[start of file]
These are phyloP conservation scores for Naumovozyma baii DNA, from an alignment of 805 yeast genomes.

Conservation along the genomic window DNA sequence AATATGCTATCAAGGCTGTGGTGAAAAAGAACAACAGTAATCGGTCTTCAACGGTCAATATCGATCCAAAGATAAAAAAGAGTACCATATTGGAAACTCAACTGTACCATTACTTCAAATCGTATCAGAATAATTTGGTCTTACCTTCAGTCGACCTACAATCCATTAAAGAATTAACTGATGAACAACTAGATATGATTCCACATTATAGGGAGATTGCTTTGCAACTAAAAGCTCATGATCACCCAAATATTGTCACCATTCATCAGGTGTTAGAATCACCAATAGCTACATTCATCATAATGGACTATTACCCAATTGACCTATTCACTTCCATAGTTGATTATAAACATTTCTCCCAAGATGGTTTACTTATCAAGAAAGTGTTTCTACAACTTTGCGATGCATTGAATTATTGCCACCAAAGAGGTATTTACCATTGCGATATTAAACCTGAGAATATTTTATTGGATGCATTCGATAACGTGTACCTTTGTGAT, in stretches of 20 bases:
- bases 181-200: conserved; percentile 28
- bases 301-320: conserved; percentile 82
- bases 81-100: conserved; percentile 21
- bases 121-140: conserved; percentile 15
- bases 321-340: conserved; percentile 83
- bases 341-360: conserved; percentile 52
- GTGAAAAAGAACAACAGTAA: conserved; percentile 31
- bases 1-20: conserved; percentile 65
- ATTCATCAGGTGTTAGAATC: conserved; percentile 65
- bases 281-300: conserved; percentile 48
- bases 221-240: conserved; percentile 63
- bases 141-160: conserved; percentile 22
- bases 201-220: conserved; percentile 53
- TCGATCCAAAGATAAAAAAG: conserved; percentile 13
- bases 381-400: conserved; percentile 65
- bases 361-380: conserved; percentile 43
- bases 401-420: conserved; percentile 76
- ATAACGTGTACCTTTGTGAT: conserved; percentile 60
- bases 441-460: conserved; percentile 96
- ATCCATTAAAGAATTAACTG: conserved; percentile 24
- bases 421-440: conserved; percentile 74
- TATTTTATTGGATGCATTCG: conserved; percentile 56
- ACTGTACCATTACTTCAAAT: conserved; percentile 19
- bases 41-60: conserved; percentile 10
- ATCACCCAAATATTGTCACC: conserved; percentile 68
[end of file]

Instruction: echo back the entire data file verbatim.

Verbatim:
These are phyloP conservation scores for Naumovozyma baii DNA, from an alignment of 805 yeast genomes.

Conservation along the genomic window DNA sequence AATATGCTATCAAGGCTGTGGTGAAAAAGAACAACAGTAATCGGTCTTCAACGGTCAATATCGATCCAAAGATAAAAAAGAGTACCATATTGGAAACTCAACTGTACCATTACTTCAAATCGTATCAGAATAATTTGGTCTTACCTTCAGTCGACCTACAATCCATTAAAGAATTAACTGATGAACAACTAGATATGATTCCACATTATAGGGAGATTGCTTTGCAACTAAAAGCTCATGATCACCCAAATATTGTCACCATTCATCAGGTGTTAGAATCACCAATAGCTACATTCATCATAATGGACTATTACCCAATTGACCTATTCACTTCCATAGTTGATTATAAACATTTCTCCCAAGATGGTTTACTTATCAAGAAAGTGTTTCTACAACTTTGCGATGCATTGAATTATTGCCACCAAAGAGGTATTTACCATTGCGATATTAAACCTGAGAATATTTTATTGGATGCATTCGATAACGTGTACCTTTGTGAT, in stretches of 20 bases:
- bases 181-200: conserved; percentile 28
- bases 301-320: conserved; percentile 82
- bases 81-100: conserved; percentile 21
- bases 121-140: conserved; percentile 15
- bases 321-340: conserved; percentile 83
- bases 341-360: conserved; percentile 52
- GTGAAAAAGAACAACAGTAA: conserved; percentile 31
- bases 1-20: conserved; percentile 65
- ATTCATCAGGTGTTAGAATC: conserved; percentile 65
- bases 281-300: conserved; percentile 48
- bases 221-240: conserved; percentile 63
- bases 141-160: conserved; percentile 22
- bases 201-220: conserved; percentile 53
- TCGATCCAAAGATAAAAAAG: conserved; percentile 13
- bases 381-400: conserved; percentile 65
- bases 361-380: conserved; percentile 43
- bases 401-420: conserved; percentile 76
- ATAACGTGTACCTTTGTGAT: conserved; percentile 60
- bases 441-460: conserved; percentile 96
- ATCCATTAAAGAATTAACTG: conserved; percentile 24
- bases 421-440: conserved; percentile 74
- TATTTTATTGGATGCATTCG: conserved; percentile 56
- ACTGTACCATTACTTCAAAT: conserved; percentile 19
- bases 41-60: conserved; percentile 10
- ATCACCCAAATATTGTCACC: conserved; percentile 68